3 | Start Exercising

A daily exercise routine can help you to release energy and negative emotions. Strenuous physical activity is an incredible way to release your anger, especially if you feel you’re at breaking point. Exercising also releases endorphins, the “feel good” hormones, which will help you feel calmer. If you start feeling angry, you can also go out for a walk or run as an outlet for the anger.

4 | Put yourself in their shoes

Family arguments can often get out of hand. Before you blurt out a vindictive phrase, think about the other persons feelings. Phrases said in the heat of the moment, such as, “You’re such a wimp,” or “You don’t do anything for this family,” can have a big impact. Often we know exactly what someones “hot spot” is and regret saying something later.

If this is something you are guilty of seek a solution, not a debate. If your husband spends too much time on the golf course, tell him how much you miss your weekly date night.

5 | Use positive affirmations

Affirmations have the power to battle negative emotions such as anger. They’re short positive statements written in the present tense that can help you stay calm and collected when it matters.

If you feel angry, tell yourself repeatedly “I am calm and understanding” Doing this will distract your brain from the issue that angered you while you calm down.

6 | Practice Relaxation

Anger arises more often if you’re tense and stressed. Study different relaxation techniques that will help you to unwind. Some of these techniques include:

  • Yoga
  • Meditation
  • Taking a Bath
  • Deep Breathing
  • Listening to Music
  • Journaling

7 | Communicate Differently

Learning how to relieve anger is not the same as never feeling angry.  Once you have controlled the initial angry feeling, consider why you’re feeling angry and who you need to talk to in a calm way to address the cause of the anger. It’s healthy to express your feelings, even feelings of anger, as long as you do it in a peaceful, positive, and non-confrontational way.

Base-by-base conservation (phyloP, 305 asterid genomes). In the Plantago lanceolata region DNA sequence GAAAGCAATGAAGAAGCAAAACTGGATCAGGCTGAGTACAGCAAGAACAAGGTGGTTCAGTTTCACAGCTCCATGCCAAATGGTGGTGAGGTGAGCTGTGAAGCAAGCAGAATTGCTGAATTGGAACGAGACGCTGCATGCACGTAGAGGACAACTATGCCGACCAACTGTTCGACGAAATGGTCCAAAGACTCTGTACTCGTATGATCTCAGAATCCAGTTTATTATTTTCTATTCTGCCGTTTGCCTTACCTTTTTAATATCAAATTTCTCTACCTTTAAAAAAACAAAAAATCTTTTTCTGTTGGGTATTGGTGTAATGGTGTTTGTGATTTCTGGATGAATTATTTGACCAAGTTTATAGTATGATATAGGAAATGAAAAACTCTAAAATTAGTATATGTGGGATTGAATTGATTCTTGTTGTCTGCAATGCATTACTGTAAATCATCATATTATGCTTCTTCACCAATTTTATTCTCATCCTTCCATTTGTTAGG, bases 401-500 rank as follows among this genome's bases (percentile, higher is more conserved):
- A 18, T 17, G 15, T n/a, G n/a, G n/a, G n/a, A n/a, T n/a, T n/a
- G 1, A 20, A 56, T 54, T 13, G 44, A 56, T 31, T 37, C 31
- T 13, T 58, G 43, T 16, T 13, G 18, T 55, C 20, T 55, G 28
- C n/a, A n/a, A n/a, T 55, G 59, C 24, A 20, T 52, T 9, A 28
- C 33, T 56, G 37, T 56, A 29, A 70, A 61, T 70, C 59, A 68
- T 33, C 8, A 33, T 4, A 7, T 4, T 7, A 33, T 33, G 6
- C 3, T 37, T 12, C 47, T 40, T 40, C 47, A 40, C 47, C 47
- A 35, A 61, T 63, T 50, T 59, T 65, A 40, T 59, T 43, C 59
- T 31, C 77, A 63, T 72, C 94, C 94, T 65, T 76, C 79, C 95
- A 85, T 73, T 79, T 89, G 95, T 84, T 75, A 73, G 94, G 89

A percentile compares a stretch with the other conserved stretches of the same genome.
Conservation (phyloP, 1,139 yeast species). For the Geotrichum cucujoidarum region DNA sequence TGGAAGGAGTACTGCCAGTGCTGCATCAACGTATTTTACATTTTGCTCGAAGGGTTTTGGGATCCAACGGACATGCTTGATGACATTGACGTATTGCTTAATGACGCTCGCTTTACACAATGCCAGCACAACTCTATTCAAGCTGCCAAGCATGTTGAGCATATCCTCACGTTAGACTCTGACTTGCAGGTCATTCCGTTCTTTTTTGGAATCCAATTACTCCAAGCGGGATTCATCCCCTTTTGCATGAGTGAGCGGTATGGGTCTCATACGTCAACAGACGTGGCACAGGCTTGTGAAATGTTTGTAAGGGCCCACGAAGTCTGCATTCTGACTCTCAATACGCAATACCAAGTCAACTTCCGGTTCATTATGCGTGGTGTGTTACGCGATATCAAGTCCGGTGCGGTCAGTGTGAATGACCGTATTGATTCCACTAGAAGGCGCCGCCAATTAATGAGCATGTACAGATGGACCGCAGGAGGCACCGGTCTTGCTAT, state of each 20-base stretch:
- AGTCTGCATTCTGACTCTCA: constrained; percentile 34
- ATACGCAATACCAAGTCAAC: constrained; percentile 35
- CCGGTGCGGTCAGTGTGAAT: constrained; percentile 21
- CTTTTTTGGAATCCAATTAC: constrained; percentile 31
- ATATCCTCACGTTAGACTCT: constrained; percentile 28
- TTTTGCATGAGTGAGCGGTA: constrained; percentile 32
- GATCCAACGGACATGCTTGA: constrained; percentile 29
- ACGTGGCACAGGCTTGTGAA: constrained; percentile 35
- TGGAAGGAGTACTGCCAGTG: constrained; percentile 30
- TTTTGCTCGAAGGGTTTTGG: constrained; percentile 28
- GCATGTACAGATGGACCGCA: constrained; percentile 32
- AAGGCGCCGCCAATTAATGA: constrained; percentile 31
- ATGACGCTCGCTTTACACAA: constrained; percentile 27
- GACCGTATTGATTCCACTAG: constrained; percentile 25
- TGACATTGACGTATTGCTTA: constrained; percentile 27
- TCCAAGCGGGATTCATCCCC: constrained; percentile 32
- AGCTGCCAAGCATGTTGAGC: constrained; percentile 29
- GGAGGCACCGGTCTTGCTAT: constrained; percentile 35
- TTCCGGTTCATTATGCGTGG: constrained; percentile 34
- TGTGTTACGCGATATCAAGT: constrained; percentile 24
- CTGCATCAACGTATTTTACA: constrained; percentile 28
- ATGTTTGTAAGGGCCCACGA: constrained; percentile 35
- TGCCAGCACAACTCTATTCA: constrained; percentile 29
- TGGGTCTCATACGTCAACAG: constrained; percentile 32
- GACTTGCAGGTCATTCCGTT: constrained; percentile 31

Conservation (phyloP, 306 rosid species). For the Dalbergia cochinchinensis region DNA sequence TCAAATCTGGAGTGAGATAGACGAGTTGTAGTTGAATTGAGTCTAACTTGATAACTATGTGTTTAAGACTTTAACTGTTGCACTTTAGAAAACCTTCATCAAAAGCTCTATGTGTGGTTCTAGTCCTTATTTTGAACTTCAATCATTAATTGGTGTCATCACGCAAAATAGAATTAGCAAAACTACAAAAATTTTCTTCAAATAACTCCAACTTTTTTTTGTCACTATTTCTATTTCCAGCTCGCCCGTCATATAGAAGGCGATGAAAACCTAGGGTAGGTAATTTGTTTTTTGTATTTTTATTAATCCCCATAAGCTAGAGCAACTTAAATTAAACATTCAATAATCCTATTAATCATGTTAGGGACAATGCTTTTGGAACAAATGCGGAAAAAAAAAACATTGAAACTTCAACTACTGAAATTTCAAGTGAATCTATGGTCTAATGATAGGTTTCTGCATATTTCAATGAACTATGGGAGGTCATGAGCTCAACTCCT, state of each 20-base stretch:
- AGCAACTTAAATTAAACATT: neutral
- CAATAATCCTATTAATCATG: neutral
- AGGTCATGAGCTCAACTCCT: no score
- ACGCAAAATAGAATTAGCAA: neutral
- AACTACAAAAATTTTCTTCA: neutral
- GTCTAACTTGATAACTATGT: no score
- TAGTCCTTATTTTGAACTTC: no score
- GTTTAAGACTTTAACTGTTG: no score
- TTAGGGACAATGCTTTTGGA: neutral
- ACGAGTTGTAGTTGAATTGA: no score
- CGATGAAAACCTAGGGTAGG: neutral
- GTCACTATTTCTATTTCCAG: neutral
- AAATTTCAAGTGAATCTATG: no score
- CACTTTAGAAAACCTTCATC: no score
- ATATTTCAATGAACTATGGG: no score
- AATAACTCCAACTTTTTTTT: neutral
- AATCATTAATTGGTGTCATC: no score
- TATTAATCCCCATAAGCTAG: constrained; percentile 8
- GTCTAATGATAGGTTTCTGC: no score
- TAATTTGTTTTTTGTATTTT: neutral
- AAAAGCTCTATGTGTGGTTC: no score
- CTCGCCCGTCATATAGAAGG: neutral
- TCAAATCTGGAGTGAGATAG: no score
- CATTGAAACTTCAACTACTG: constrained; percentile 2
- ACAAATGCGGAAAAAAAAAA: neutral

Discussing your feelings in a calm way with the person who upsets you often helps both of you understand each other better so you can work out your issues.
 Write down what you want to say so you can stay focused and practice what you want to say beforehand.

Use personal statements when discussing the issue. Avoid criticising or placing blame.
 Use statements like, “It makes me feel angry and upset when you don’t help me with the housework,” instead of “You never help me,” which will make the other person feel defensive.

Anger is a very natural emotion but could also be a sign of stress, depression or hormonal imbalance. If you feel that your anger is still out of control after using these strategies, you may benefit from some extra help, such as:

  • Visiting your GP
  • Seeing a licensed therapist or counselor
  • Reading further books on anger management
  • Attending anger management classes or support groups where others discuss ways to cope with their anger
  • If the anger is stress related because of a particular situation you are struggling with a coach can help you move forward

Anger is a very natural emotion. However, learning to deal with your anger in a positive manner is important, both for your own and your family’s wellbeing. When you cannot control your temper, you and everyone around you suffer the consequences.

This online anger management test can help you decide whether you need support from someone else Anger Management Test